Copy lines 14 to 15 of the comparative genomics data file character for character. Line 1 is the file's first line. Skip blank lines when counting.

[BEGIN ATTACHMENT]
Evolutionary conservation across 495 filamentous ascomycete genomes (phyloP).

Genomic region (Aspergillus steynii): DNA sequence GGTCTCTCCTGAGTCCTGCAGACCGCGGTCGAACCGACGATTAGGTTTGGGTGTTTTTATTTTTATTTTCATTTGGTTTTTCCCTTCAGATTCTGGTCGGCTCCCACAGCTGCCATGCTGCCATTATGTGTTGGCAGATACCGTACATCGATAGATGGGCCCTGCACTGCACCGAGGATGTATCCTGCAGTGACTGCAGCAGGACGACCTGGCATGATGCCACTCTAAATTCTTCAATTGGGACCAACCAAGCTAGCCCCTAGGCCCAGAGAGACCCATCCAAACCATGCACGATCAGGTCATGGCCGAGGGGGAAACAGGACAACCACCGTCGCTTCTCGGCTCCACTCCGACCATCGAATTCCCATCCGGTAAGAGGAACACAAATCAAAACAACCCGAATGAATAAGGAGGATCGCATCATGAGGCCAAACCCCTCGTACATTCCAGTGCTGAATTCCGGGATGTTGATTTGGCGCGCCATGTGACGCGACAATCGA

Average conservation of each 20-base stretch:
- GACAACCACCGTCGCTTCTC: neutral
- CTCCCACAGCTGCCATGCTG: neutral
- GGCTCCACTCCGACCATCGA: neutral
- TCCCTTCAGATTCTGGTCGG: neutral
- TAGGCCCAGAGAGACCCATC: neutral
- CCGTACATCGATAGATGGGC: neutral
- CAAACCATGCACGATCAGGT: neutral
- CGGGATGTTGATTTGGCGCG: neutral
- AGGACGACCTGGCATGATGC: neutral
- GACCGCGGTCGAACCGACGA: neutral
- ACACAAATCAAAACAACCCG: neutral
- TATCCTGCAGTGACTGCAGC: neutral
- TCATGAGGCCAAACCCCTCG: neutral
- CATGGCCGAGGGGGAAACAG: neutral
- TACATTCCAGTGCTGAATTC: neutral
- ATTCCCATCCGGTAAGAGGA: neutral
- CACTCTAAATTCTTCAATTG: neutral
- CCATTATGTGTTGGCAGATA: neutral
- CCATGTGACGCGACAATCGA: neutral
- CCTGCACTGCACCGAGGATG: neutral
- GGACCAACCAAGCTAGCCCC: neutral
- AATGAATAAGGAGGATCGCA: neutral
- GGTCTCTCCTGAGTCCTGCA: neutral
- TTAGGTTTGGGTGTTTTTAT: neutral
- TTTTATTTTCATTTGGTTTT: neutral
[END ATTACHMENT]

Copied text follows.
- ACACAAATCAAAACAACCCG: neutral
- TATCCTGCAGTGACTGCAGC: neutral